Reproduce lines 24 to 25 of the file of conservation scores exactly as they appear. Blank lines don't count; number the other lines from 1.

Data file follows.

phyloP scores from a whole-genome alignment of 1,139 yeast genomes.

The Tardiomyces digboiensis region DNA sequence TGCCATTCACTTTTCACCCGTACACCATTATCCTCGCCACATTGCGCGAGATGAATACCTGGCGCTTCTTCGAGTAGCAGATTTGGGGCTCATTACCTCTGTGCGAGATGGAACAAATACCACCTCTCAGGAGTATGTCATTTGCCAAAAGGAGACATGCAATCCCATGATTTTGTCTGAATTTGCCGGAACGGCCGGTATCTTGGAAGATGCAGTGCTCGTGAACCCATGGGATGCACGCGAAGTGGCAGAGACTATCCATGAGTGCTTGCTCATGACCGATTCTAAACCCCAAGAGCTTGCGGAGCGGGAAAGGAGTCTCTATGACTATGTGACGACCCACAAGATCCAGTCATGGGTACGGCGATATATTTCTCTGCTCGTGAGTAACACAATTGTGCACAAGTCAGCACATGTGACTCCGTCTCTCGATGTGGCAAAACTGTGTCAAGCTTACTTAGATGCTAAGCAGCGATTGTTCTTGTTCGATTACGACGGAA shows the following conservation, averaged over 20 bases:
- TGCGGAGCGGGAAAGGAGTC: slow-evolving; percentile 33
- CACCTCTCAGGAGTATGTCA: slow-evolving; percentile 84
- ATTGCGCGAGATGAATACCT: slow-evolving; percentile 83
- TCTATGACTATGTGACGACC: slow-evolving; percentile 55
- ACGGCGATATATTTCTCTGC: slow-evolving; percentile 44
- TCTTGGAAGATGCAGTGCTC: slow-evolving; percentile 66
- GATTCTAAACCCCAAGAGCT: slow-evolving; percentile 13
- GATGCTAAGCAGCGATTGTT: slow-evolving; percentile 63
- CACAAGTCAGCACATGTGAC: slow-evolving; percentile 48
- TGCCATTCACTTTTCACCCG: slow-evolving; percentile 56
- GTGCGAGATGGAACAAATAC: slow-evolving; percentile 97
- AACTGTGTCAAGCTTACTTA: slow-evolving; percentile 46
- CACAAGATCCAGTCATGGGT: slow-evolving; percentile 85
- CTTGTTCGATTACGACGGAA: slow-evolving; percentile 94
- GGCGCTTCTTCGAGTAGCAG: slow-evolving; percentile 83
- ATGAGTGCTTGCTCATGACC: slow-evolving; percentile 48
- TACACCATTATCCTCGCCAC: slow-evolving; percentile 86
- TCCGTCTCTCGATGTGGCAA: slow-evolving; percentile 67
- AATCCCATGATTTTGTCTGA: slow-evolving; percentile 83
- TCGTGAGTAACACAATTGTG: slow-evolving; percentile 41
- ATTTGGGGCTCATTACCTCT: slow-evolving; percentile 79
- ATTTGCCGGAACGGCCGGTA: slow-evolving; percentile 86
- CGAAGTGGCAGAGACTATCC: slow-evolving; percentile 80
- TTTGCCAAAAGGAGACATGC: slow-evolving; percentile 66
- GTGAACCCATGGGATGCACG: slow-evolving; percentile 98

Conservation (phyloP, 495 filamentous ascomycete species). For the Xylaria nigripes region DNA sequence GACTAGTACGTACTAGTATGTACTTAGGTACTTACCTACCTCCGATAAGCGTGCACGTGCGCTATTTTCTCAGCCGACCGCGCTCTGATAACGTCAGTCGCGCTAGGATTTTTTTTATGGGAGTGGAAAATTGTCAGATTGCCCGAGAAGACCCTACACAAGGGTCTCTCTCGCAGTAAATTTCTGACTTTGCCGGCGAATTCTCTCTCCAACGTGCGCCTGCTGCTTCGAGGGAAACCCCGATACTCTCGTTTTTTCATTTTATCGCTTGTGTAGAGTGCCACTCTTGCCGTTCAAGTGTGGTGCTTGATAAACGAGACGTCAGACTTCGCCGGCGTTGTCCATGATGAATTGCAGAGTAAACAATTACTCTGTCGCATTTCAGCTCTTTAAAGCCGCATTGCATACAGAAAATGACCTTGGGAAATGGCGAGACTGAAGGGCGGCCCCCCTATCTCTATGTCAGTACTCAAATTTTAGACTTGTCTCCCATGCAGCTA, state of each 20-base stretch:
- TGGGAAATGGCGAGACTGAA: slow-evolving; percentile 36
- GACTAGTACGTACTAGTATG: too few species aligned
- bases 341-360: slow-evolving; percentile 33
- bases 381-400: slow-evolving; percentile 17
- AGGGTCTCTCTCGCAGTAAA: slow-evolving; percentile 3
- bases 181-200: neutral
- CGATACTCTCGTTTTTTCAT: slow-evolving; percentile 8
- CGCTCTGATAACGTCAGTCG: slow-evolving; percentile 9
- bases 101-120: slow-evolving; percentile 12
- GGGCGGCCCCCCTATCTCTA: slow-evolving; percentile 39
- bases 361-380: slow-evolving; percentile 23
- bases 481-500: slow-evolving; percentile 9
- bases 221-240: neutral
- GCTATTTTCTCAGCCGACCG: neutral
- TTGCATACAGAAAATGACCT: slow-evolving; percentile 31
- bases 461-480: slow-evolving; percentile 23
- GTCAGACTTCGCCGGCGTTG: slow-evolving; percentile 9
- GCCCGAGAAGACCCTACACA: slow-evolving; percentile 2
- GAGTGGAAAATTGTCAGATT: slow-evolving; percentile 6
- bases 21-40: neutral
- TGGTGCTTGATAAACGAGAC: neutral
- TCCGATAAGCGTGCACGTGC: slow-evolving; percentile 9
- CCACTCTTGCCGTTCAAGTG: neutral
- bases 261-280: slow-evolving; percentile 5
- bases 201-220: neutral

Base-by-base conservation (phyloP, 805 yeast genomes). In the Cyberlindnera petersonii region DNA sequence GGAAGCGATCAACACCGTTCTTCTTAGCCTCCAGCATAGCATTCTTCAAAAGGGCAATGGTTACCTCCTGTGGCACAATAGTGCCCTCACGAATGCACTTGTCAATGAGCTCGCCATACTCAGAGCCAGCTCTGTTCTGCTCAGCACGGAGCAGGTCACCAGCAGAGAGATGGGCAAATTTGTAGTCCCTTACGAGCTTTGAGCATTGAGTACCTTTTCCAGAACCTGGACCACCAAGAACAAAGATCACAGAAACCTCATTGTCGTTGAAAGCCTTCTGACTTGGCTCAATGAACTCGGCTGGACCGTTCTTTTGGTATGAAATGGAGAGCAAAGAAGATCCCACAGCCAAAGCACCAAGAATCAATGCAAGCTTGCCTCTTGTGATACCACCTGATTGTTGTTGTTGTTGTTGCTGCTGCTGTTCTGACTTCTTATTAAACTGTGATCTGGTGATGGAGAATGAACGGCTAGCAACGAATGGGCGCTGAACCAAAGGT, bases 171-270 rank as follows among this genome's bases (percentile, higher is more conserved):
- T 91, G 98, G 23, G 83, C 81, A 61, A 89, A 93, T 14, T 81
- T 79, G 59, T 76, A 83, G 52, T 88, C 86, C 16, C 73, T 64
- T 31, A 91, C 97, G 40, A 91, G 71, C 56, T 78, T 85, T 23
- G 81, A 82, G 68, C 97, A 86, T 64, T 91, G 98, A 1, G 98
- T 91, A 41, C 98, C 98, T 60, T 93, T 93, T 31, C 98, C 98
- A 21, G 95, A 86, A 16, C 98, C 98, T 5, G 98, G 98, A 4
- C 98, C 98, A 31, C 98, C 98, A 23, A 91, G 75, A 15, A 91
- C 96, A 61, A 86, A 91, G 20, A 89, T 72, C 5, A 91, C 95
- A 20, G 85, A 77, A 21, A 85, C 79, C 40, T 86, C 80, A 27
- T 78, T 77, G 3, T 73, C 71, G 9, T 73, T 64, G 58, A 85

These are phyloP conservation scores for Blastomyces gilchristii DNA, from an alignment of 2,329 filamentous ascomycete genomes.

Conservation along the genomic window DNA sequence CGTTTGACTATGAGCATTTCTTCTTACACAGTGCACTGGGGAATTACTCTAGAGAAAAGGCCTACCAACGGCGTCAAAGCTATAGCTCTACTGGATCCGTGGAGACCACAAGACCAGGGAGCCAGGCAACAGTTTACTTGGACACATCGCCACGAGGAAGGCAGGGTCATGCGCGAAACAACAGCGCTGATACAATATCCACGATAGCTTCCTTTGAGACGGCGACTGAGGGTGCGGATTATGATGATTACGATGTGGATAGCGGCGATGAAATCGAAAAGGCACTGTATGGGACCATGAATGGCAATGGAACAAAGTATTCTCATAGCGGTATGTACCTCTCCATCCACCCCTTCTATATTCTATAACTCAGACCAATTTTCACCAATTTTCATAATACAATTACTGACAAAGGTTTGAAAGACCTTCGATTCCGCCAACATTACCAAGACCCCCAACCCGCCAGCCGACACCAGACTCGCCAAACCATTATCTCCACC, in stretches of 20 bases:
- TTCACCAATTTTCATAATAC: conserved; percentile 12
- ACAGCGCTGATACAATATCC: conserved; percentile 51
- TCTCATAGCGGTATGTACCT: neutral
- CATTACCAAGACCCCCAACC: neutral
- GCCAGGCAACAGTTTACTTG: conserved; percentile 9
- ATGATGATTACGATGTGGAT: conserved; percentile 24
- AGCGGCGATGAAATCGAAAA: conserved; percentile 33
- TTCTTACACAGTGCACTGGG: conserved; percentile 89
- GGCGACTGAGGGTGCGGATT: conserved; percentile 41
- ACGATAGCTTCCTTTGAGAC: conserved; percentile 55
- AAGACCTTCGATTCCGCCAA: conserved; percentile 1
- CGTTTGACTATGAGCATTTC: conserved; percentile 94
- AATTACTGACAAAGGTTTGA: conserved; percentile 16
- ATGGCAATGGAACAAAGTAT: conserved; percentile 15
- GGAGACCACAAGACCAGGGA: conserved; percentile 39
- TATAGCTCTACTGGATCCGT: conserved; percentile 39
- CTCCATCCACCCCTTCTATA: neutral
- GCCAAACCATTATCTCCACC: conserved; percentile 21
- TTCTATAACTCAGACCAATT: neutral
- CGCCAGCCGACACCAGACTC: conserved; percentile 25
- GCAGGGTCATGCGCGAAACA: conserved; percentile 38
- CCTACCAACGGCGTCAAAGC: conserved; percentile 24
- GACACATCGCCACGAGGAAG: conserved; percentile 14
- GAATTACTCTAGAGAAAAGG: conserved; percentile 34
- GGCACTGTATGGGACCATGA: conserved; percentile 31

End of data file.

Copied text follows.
- ATTTGCCGGAACGGCCGGTA: slow-evolving; percentile 86
- CGAAGTGGCAGAGACTATCC: slow-evolving; percentile 80